Chet, the wise and lovable canine narrator of Dog on It, and Bernie, a down-on-his-luck private investigator, are quick to take a new case involving a frantic mother searching for her teenage daughter. This well-behaved and gifted student may or may not have been kidnapped, but she has definitely gotten mixed up with some very unsavory characters. With Chet’s highly trained nose leading the way, their hunt for clues takes them into the desert to biker bars and other exotic locales—until the bad guys try to turn the tables and the resourceful duo lands in the paws of peril. Spencer Quinn’s irresistible mystery kicks off a delightful new series that will have readers panting for more.

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I picked up this book because I thought the idea of a mystery from the perspective of the dog might be fun. In that respect, it was. The dog’s point of view is certainly different than that of the human and I liked how the author wove that into the story.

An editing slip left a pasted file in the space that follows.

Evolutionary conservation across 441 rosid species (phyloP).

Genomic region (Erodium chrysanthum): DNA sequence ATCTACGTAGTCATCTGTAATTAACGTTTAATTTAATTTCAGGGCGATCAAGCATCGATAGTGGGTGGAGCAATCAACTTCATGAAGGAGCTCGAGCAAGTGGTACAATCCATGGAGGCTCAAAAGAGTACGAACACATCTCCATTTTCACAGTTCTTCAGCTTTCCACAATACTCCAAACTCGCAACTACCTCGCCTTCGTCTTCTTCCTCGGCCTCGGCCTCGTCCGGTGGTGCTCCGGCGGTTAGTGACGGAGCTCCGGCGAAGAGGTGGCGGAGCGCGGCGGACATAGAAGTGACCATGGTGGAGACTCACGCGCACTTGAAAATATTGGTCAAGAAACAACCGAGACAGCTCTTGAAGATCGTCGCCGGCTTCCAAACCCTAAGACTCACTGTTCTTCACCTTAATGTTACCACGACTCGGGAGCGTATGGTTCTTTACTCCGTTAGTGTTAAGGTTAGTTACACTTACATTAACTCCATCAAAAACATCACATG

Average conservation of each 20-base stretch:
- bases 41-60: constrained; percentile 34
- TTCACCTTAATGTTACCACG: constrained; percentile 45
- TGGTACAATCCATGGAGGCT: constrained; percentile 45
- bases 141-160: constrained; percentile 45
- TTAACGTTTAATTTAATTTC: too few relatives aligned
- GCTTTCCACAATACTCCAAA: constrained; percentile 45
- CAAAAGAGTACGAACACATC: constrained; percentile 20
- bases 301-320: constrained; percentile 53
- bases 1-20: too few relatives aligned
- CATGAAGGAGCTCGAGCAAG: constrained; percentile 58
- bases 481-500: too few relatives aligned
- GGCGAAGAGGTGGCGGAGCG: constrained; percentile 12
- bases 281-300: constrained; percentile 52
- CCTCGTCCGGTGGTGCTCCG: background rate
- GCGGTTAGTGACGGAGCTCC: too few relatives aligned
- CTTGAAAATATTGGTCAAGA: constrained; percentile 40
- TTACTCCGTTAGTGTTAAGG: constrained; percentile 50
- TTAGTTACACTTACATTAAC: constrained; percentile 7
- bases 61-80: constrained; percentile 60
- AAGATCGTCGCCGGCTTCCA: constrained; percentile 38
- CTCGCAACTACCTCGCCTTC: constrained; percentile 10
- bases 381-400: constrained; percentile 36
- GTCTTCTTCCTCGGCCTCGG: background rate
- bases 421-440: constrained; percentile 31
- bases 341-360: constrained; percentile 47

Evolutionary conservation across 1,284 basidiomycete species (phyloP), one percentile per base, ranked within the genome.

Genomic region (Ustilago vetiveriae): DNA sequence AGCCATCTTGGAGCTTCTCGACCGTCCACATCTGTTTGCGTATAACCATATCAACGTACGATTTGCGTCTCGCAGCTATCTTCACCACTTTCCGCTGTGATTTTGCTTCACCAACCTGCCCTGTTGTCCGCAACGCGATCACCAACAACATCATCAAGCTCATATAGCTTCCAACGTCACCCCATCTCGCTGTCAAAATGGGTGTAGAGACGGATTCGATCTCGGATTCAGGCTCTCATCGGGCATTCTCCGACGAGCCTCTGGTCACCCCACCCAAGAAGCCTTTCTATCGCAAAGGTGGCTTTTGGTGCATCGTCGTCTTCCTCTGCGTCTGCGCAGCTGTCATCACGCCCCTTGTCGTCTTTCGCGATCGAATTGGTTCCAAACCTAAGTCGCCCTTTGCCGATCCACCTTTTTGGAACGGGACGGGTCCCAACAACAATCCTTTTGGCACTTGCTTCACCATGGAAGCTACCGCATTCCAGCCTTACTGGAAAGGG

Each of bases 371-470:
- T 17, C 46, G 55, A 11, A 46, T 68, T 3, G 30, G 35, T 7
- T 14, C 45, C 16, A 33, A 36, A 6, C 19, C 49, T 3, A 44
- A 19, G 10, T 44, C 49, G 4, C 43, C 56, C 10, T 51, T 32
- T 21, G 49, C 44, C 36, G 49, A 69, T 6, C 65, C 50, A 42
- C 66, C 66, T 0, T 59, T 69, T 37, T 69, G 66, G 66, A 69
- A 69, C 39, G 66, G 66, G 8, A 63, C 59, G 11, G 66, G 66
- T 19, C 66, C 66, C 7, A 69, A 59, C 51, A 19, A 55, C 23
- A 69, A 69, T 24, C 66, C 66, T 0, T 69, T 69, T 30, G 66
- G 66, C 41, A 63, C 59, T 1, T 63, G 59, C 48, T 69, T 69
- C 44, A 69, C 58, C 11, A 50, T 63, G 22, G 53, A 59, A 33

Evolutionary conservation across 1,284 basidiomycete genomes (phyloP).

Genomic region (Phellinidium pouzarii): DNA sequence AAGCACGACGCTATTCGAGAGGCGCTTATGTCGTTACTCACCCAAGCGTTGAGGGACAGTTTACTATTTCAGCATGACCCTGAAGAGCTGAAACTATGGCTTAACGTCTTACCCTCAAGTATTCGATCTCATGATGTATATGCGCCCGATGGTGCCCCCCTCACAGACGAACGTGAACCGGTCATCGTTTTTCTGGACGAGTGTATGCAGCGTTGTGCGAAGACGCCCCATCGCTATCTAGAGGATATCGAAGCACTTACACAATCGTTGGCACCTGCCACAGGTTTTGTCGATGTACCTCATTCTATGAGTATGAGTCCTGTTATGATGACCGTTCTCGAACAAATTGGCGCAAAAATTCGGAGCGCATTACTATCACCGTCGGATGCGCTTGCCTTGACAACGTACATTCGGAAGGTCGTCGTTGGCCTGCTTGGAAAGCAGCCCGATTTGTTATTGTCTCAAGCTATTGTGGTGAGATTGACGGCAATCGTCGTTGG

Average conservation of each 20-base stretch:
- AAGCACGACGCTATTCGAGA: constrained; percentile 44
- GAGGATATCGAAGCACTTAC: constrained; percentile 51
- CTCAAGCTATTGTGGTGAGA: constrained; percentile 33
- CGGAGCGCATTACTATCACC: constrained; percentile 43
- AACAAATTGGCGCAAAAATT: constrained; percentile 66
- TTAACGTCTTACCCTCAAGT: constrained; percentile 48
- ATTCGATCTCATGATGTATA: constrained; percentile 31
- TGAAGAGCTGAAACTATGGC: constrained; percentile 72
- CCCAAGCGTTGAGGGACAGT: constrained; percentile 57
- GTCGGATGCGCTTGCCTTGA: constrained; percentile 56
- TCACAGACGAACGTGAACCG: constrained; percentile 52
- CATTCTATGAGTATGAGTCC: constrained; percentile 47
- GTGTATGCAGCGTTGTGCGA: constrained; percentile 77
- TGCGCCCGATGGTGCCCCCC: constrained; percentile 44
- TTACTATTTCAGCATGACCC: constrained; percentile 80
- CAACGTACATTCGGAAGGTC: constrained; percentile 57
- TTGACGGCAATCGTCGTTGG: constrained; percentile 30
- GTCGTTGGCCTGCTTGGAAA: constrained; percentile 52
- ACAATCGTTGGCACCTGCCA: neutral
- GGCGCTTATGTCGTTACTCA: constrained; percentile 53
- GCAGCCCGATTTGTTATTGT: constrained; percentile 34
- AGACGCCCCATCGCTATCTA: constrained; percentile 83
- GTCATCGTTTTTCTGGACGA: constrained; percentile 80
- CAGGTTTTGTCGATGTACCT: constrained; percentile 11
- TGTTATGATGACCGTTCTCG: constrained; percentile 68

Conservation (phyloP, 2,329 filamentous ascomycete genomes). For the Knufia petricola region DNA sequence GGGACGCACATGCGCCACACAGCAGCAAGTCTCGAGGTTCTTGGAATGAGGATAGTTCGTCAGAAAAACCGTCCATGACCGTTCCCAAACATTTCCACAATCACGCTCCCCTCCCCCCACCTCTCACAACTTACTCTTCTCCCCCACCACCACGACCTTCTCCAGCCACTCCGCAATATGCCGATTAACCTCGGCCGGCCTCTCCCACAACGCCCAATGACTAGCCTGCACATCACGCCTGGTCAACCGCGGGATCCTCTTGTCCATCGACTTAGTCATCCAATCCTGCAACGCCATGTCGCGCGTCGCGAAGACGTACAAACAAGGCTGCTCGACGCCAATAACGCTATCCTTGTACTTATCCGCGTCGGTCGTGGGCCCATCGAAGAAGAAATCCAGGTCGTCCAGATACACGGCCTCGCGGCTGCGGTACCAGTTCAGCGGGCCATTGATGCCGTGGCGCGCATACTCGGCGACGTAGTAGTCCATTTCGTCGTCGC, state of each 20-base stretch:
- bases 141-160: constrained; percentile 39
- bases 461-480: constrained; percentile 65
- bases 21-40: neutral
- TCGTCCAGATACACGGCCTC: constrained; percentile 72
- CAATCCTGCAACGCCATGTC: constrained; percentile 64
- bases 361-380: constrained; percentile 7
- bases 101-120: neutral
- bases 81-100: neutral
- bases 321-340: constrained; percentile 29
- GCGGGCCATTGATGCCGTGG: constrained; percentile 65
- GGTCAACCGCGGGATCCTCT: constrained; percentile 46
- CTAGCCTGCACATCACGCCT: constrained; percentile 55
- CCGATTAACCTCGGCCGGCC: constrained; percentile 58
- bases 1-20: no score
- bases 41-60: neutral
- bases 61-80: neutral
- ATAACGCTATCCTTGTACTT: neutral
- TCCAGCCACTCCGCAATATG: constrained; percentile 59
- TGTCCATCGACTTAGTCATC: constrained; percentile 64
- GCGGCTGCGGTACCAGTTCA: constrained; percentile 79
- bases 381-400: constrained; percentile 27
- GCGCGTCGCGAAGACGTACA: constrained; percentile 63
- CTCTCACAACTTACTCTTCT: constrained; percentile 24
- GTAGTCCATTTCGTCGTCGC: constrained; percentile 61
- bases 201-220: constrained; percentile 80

I have to say, though, that this isn’t an easy book to read. The dog goes through some heavy stuff. He’s abused (not by his owner) and injured (again, not by his owner), but it’s hard to read. I don’t want a mystery where the animal is abused. If you don’t, then this might not be the one for you. It’s certainly difficult in spots.

That said, the mystery was intriguing and kept me paying attention to the end.

If you’re interested in a mystery that’s a little different and off the beaten path, then give this one a try.

The Last Castle by Denise Kiernan

The Last Castle by Denise Kiernan
Publisher: Atria Books
Genre: Historical, Non-Fiction
Length: Full Length (416 pgs)
Rating: 4 stars
Reviewed by Nymphaea

The story of Biltmore spans World Wars, the Jazz Age, the Depression, and generations of the famous Vanderbilt family, and features a captivating cast of real-life characters including F. Scott Fitzgerald, Thomas Wolfe, Teddy Roosevelt, John Singer Sargent, James Whistler, Henry James, and Edith Wharton.

Orphaned at a young age, Edith Stuyvesant Dresser claimed lineage from one of New York’s best known families. She grew up in Newport and Paris, and her engagement and marriage to George Vanderbilt was one of the most watched events of Gilded Age society. But none of this prepared her to be mistress of Biltmore House.